Adamite and legrandite from Mexico can now be added to most lists of classic minerals joining the ranks of silver from Kongsberg, Norway; proustite from Chañarcillo, Chile; several sulfosalts from Germany; bournonite from Cornwall, England; azurite from Chessy, France; pink fluorite from the Alps; franklinite from New Jersey and stibnite from Japan.
Fortunately, there have been occasions in the last few decades when a source was found whose specimens far exceed any known examples of the species, and those deserved the designation of “classic.” Mapimi, Mexico, yielded two species that deserve being called classics: adamite and legrandite crystals ranging from one to three inches, which diverged on a reddish-brown limonite matrix.
One such specimen that I was particularly familiar with was brought to Arizona by Benny Fenn in the 1970s. The legrandite was impressive, though the crystal spray was on a big—really big—chunk of reddish-brown limonite. The limonite matrix was a distraction. It was infused with silica, so it was difficult to break and trim. The owner finally decided to remove the legrandite carefully, trim the matrix to a good size, and replace the yellow spray by gluing it back in its original spot.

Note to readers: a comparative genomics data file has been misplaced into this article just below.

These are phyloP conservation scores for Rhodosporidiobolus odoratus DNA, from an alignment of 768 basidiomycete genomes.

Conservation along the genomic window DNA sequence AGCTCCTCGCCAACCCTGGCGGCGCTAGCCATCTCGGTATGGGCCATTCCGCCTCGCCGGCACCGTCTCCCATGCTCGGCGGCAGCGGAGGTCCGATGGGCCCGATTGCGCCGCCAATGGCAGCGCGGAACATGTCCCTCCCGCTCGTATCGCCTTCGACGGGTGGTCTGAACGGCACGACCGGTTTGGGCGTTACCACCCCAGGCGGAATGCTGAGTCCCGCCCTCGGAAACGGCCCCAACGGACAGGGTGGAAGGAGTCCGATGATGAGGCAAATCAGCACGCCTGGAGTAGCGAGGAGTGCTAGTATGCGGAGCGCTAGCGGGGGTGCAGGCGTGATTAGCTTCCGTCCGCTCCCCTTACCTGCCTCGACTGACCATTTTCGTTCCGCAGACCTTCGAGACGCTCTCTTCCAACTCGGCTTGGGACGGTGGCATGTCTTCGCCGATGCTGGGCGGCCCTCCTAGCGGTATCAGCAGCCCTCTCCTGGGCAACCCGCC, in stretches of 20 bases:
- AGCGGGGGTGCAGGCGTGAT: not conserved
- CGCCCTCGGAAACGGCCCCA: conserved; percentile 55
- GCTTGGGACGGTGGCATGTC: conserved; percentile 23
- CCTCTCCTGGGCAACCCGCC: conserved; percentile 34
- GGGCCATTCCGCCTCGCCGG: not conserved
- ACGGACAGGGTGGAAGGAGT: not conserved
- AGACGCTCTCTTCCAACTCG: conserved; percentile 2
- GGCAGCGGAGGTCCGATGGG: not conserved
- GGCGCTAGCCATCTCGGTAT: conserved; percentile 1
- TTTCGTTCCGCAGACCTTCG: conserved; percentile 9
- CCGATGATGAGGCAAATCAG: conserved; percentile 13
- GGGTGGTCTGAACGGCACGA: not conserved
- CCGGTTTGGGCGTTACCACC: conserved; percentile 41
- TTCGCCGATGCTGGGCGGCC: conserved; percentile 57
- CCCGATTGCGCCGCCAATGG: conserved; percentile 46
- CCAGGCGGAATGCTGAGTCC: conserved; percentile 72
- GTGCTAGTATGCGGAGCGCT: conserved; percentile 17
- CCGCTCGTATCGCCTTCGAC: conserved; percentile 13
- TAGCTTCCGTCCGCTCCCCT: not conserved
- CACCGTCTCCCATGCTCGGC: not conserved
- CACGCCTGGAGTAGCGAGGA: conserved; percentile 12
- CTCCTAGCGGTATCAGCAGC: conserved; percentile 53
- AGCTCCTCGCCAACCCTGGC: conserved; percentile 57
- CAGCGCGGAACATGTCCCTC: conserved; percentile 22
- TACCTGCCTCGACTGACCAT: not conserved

As exciting as the sporadic appearance of quantities of fine yellow legrandite specimens through the 1960s and ’70s was, the 1979 find confirmed legrandite as a classic.
Legrandite Sets Mina Ojuela’s Reputation
A pocket opened in 1979 yielded a specimen I named the Aztec Sun. This amazing specimen is clearly the most famous legrandite of all, and it solidified Mina Ojuela’s reputation as something special.
Jack Amsbury, the mineral dealer who brought the specimen out of Mapimi, called me when he got back to the United States and invited me to Tucson to see this amazing specimen. The specimen was bought from Jack by our friend Miguel Romero. After Miguel’s death, his collection—including the Aztec Sun—was scheduled to go into the University of Arizona mineral collection. Because of some unfortunate circumstances, however, the collection was sold, ending up in a museum in the Near East.
Admiring the Aztec Sun
The Aztec Sun, the best legrandite ever found, is about five inches across and is composed of two complex crystal clusters that form opposing fanlike sprays. This beauty was joined four weeks later by another huge legrandite from the same pocket area. It is a single, narrow, diverging crystal cluster measuring nearly a foot long. At last report, it was in the New York Museum of Natural History.
The remarkable specimens of adamite and legrandite, both found in quantity at Mapimi, leave no doubt that this old silver mine will go down in collector history as a source of classic specimens.
This story about adamite and legrandite previously appeared in Rock & Gem magazine. Click here to subscribe. Story by Bob Jones.